Signs of hope as Galway unemployment figures show no increase

Despite the massive rise in unemployment in Galway city and county over the past three years, there are signs that the crisis has stabilised.

Figures for the number of unemployed in the city and county have remained largely the same over the past 12 months, leading the Galway Chamber of Commerce to say that it is “significant” as the figures do not show a “deterioration”.

In 2007 unemployment in Galway city stood at 5,468; by 2008 it was 8,892, before jumping to 11,865 last year. By October this year, unemployment was 11,851, a drop from 12,157 in January and its highest point of 13,334 in July.

The county has also been hit with unemployment going from 9,755 in 2007 to 16,447 in 2008, to 22,722 last year. The figure as of October 2010 stands at 22,897, a drop of 686 from January.

“The figures show a stabilisation in Galway,” Maeve Joyce of the Galway Chamber of Commerce told the Galway Advertiser. “Though it has not been much it is significant in that it is not deterioration.”

Despite this real fears remains for employment in Galway in 2011, after what is expected to be a savage budget is passed in December.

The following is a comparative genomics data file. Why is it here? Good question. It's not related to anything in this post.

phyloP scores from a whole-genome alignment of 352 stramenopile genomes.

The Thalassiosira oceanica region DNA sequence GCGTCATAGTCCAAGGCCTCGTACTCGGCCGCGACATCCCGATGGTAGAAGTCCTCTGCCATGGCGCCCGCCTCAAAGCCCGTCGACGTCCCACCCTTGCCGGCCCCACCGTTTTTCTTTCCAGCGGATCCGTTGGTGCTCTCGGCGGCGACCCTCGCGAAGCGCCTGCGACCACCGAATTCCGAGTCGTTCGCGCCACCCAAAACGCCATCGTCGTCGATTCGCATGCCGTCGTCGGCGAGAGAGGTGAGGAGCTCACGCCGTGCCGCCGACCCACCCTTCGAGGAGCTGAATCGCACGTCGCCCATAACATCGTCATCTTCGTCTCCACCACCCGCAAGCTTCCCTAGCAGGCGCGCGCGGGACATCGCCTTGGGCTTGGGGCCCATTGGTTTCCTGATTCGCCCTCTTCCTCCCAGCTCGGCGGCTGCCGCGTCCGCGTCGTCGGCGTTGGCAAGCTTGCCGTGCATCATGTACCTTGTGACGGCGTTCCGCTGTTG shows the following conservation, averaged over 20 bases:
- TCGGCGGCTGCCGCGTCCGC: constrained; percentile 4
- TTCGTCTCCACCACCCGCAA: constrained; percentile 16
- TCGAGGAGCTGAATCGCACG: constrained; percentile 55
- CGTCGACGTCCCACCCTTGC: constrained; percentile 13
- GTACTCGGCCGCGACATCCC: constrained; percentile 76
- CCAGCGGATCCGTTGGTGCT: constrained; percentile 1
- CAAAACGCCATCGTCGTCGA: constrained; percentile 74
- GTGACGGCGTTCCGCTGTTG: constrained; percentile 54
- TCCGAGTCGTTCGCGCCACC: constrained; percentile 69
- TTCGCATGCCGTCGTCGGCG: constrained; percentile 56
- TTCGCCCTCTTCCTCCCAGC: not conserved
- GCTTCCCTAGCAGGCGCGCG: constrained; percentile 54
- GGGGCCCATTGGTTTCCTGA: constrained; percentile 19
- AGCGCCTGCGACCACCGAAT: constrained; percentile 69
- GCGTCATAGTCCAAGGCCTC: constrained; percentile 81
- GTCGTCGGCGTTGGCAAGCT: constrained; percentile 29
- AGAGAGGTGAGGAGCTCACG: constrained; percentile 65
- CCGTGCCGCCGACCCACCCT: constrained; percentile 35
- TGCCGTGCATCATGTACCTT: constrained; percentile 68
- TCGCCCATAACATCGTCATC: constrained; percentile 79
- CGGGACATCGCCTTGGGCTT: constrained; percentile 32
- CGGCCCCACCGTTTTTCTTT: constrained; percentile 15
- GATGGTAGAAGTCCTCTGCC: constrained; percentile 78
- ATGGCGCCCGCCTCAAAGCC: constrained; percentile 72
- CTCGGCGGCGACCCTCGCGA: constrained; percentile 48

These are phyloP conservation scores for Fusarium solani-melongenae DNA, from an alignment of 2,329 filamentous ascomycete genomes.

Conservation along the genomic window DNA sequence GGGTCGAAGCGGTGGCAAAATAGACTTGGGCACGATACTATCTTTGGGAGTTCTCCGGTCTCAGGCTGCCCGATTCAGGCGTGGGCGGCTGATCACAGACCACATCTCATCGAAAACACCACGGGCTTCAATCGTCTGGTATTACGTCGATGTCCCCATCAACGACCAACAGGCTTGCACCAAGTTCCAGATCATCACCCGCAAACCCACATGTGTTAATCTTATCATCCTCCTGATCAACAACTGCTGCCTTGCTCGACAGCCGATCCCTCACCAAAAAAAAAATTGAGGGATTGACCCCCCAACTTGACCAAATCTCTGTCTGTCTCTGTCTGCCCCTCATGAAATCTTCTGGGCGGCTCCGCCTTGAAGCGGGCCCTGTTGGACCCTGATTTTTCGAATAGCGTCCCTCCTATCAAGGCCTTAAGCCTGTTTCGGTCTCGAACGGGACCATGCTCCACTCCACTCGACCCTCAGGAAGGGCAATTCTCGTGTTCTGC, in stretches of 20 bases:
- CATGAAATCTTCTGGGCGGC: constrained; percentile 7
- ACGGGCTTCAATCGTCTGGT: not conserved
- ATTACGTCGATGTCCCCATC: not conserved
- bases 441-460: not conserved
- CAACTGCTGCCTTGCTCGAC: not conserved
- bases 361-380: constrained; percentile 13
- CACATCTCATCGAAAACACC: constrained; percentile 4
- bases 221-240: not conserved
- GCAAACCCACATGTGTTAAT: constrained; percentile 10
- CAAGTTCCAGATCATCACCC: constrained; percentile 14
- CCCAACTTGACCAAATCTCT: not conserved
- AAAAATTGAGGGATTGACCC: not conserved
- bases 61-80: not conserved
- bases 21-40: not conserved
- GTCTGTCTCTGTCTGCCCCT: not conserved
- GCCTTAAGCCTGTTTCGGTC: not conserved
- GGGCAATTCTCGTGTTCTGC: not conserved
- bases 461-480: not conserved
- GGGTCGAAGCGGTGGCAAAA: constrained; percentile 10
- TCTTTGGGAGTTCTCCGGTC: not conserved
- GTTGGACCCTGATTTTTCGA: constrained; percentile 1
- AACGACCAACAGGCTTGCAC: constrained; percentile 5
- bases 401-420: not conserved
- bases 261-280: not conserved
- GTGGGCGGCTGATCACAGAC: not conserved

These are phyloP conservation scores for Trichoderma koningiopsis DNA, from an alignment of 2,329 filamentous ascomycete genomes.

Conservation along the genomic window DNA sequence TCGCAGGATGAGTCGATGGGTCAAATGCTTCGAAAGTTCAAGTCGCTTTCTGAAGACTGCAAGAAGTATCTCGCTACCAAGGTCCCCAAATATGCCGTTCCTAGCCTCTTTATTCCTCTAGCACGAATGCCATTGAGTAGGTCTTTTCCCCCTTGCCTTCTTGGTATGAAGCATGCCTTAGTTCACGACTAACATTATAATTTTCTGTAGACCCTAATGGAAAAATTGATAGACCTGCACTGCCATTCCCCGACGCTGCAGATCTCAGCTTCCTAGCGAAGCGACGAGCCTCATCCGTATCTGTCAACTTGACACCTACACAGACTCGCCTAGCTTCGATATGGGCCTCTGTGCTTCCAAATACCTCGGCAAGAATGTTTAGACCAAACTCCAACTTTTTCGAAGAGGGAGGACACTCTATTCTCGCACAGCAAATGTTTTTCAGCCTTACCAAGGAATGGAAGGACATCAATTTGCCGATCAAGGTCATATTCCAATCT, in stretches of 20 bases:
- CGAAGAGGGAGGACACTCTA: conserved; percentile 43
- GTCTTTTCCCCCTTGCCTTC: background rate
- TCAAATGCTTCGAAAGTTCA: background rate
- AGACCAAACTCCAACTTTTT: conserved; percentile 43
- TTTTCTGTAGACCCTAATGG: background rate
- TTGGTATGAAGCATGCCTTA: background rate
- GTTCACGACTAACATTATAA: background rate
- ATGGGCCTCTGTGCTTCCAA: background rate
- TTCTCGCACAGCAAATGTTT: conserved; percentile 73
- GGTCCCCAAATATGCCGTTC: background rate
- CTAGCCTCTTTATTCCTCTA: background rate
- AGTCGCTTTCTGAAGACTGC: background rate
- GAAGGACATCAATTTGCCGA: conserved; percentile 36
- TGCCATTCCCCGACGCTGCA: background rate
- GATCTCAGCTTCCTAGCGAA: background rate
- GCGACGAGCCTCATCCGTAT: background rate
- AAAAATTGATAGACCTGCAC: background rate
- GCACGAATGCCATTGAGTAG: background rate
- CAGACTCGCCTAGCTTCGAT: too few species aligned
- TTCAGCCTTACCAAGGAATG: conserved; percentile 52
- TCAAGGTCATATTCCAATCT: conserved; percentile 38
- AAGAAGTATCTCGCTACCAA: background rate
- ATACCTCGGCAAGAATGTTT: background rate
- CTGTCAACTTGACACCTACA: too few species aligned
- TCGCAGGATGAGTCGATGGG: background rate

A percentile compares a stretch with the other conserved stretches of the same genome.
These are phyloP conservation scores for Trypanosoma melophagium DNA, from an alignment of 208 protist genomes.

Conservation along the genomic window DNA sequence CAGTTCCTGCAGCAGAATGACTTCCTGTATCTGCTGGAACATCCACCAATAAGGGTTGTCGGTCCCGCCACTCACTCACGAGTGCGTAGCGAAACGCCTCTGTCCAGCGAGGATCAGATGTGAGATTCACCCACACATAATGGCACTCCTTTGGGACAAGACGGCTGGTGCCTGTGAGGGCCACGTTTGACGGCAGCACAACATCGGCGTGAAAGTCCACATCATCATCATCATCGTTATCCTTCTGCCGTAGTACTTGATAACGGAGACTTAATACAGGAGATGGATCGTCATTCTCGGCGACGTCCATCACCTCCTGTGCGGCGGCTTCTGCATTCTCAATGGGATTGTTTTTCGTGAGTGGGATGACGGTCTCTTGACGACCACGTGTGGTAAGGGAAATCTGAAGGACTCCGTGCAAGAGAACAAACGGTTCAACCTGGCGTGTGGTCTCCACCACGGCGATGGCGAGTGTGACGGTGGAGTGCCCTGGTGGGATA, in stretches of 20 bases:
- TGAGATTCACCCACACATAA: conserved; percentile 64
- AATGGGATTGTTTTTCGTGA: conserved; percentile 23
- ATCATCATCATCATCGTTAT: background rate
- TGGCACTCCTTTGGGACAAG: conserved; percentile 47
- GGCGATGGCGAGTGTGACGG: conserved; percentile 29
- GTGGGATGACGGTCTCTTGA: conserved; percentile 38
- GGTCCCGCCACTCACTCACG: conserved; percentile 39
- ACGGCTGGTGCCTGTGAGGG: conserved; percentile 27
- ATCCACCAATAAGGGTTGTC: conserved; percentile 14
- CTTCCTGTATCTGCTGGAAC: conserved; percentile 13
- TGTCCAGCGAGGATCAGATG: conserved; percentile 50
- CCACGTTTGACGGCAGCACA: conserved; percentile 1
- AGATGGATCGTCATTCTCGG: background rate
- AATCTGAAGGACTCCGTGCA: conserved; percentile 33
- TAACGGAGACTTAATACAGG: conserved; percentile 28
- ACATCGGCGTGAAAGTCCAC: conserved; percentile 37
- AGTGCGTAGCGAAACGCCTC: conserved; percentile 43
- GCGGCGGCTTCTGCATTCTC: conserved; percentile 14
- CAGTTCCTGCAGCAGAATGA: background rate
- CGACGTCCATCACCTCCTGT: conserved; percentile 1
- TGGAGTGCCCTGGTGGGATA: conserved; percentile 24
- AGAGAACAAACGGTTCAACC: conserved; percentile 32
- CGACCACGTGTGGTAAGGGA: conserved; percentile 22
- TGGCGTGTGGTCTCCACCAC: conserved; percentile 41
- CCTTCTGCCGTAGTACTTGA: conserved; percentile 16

Independent Galway West TD Noel Grealish is worried things may get worse before they get better.

“If you take €6 billion out of the economy that will have a negative effect on small businesses,” he said. “Unemployment will rise as more projects will be cut. There are works that need to be done in building schools and improving roads and by investing in that we will create jobs.”

With Ireland on the brink of needing an EU/IMF bailout, power is being taking away from the State. However Ms Joyce said in a Galway context, there are still ways in which people can actively help protect jobs and the local economy -

“People should make a conscious decision to spend in Galway during Christmas and the January sales,” she said. This is the famous ‘multiplier effect’, an economic rule which shows that most or some of the money spent in a local economy, will stay within that economy, and generate more money.

“Many decisions are out of people’s hands but this is one way we can have influence,” she says, “but we say ‘Shop locally, save a job’.”


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